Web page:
Samsung Focus: Well-Designed Windows Phone 7 Device

Ginny Mies
PC World
Monday, October 25, 2010; 12:19 AM

Samsung's Windows Phone 7 offering, the Focus ($200 with a two-year contract from AT&T), showcases the brand-new Microsoft mobile OS nicely with a gorgeous display, slim design and fast performance. Windows Phone 7 is still missing some key features, however, like copy and paste and third-party multitasking, which makes it a tough sell against the Samsung Captivate, an identically-priced Android phone also on AT&T.

When I first heard that Microsoft would be placing hardware restrictions on manufacturers, I imagined boring, uniform designs. Fortunately, the Samsung Focus is undoubtedly a Samsung phone with its glossy piano-black face and rounded edges.

Measuring 4.8-by-2.5-by-0.4-inches, the Focus is the thinnest of the Windows Phone 7 devices. Weighing 4.2 ounces, the Focus is lighter than the iPhone 4. The front-face of the phone is dominated by its 4-inch Super AMOLED display with three touch-sensitive buttons below it: back, home and search. These three buttons are part of Microsoft's hardware requirements for manufacturers.

On the right side of the phone, you'll find the power button and the dedicated camera key. This camera key is another hardware requirement and I'm actually really excited about this small feature. Shooting a decent photo on a smartphone can be tricky, especially when you have to hold the phone and hit an on-screen shutter button. The inclusion of a hardware shutter button is something that all smartphones with high quality cameras (including the iPhone) should have. The shutter button also has another unique feature: When your phone is in sleep mode, pressing the shutter button wakes it up and brings you directly to camera mode.

On the phone's left spine, you'll find the volume rocker. The USB port (with that annoying sliding cover that Samsung seems to be fond of) and a 3.5-mm headphone jack sits at the top of the phone.

Back to the display: Samsung's Super AMOLED display technology is one of the best when it comes to color saturation, clarity and performance outdoors. Samsung's Super AMOLED technology puts touch sensors on the display itself, as opposed to creating a separate layer (which Samsung's old AMOLED displays had), making it the thinnest display technology on the market.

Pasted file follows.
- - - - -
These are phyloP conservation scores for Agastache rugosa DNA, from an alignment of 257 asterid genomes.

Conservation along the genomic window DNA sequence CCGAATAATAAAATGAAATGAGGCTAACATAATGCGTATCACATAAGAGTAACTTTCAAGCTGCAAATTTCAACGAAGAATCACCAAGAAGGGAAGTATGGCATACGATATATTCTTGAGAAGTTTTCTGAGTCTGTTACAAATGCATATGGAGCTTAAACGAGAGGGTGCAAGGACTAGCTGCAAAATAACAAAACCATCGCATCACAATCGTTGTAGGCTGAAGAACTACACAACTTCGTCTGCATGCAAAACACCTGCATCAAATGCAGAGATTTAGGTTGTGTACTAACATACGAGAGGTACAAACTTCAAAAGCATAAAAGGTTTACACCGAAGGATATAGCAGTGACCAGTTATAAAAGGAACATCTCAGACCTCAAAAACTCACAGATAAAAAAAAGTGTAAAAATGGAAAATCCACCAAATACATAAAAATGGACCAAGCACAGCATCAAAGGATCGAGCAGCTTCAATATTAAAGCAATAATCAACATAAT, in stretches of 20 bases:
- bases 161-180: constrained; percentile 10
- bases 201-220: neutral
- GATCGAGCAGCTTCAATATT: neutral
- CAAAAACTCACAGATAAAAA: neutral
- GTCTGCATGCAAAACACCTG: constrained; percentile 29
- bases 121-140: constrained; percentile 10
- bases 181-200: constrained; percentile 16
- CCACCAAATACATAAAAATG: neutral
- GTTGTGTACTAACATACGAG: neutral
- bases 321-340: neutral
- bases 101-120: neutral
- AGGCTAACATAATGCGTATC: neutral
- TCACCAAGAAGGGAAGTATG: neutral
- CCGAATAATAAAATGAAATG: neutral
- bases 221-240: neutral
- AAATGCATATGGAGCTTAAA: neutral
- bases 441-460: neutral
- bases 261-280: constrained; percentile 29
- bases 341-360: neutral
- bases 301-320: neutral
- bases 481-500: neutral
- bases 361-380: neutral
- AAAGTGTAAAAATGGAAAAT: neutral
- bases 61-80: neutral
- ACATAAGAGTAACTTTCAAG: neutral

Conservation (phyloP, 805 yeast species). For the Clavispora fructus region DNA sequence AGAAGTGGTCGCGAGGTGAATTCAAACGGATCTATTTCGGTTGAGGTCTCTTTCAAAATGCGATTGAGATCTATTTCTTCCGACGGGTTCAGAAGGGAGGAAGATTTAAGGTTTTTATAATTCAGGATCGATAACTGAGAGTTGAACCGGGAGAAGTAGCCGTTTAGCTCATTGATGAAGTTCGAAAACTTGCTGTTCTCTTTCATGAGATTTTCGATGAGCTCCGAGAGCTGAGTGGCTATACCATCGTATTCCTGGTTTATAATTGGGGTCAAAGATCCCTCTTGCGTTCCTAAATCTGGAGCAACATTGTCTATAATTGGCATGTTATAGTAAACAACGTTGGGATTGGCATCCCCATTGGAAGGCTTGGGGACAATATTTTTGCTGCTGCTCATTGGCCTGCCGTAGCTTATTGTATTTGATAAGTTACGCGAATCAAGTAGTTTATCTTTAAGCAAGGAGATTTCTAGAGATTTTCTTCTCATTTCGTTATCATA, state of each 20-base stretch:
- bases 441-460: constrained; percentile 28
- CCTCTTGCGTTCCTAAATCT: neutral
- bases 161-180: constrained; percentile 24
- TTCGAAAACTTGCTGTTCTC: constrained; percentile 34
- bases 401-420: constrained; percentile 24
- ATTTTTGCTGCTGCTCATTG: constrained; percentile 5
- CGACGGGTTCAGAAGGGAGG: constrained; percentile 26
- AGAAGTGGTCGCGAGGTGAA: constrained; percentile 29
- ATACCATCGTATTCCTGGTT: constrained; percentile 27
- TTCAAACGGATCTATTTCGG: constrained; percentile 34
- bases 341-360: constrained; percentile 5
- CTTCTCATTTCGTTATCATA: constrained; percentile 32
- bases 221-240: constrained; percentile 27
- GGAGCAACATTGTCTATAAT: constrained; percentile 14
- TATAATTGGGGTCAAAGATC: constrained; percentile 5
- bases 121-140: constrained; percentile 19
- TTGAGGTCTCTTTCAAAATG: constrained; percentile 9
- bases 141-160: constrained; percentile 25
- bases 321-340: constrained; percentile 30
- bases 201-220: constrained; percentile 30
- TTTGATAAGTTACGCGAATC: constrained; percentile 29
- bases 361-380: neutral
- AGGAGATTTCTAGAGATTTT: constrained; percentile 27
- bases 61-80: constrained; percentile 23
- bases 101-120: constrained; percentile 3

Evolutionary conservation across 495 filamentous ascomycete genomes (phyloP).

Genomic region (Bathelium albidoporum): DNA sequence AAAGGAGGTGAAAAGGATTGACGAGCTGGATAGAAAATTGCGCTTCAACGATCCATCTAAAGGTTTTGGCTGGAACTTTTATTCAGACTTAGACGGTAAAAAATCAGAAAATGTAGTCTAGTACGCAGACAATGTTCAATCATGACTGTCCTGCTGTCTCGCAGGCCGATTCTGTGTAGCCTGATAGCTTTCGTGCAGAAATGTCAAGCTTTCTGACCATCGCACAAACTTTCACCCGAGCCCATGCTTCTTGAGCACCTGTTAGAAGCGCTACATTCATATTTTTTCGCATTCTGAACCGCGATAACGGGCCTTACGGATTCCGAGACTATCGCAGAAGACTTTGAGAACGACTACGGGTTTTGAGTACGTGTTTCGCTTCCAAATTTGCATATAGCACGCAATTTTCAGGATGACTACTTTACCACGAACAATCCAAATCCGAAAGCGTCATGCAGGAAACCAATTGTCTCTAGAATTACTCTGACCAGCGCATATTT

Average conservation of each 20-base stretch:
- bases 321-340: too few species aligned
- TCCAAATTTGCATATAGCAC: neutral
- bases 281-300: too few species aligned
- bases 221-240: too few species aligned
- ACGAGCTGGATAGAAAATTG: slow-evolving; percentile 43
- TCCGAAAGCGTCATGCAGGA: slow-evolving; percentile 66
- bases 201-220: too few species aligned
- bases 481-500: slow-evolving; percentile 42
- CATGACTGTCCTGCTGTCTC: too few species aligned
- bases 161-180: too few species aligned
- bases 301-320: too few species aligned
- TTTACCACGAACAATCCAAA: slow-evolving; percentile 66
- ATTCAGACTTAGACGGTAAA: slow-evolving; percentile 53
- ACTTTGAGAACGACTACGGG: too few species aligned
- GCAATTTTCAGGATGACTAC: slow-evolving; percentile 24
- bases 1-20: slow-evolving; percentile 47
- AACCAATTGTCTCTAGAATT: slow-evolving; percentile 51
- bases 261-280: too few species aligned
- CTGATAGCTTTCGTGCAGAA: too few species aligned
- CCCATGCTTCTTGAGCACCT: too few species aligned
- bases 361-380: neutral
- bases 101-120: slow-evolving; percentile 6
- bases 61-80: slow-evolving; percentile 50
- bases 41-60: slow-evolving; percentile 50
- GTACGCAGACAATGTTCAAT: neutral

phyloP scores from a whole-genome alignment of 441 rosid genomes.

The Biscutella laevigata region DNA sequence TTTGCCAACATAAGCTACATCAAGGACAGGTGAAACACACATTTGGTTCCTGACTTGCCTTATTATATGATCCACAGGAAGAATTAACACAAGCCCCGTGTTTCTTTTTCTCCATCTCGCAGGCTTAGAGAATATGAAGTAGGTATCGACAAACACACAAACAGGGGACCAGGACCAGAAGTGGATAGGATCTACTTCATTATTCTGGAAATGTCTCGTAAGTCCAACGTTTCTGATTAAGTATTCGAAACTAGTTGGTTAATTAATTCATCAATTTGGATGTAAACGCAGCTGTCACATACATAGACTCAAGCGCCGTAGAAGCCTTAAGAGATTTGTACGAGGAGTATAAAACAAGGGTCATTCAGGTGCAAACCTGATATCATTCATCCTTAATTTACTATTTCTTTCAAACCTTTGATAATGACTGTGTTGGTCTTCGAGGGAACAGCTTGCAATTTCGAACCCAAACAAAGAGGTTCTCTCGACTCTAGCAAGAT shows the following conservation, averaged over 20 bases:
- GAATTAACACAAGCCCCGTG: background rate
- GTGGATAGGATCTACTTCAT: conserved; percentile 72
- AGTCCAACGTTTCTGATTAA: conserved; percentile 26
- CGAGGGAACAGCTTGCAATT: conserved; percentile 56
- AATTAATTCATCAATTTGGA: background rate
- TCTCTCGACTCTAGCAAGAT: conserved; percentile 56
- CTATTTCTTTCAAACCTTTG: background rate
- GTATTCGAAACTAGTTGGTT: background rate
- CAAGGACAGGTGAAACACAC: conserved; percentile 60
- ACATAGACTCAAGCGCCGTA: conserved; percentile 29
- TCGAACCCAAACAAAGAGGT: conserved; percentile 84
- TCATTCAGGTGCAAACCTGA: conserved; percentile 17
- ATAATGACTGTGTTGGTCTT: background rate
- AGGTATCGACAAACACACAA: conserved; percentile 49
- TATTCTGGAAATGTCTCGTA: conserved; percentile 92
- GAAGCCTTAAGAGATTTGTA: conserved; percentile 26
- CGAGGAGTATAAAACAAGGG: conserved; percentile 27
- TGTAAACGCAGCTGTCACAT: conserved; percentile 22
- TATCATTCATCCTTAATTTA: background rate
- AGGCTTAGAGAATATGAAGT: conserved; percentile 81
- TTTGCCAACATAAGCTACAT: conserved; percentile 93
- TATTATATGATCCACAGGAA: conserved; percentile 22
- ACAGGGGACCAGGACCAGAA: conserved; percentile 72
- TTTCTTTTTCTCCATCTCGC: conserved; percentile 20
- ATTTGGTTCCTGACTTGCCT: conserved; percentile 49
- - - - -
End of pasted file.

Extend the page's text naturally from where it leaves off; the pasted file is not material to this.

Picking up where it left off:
Super AMOLED is fantastic--you really have to see it up close to appreciate it fully. Colors burst out of the display, and animations appear lively and smooth. Some reviewers have noted that colors look oversaturated, but I don't really mind the effect. While the display also does quite well in bright outdoor light, the phone's glossy hardware sometimes throws off a blinding glare.

By now, you probably know that Microsoft has created Windows Phone 7 from scratch. Now is the time to forget any preconceived notions you may have about Microsoft's mobile products. Windows Phone 7 is light, fast and user-friendly. It isn't perfect, however. Missing features like copy/paste and true multitasking are big oversights. (Microsoft says copy/paste will come in an update in January). I also don't find the OS all that aesthetically-pleasing or visually consistent, and navigating through the OS requires a lot of scrolling. For an in-depth look at the Windows Phone 7 OS, check out our hands-on here.

Microsoft required handset manufacturers to ship with a 5-megapixel camera or higher, which is another welcome standard. All of the phones launched last week, including the Focus, sport 5-megapixel cameras. Microsoft has allowed manufacturers to throw in their own custom settings and features for the camera in addition to the standard settings. The Focus has a wide range of settings and controls including white balance, image effects (mono, sepia, antique to name a few), saturation, wide dynamic range and anti-shaking. The camera also has an LED flash, autofocus and 4x digital zoom.


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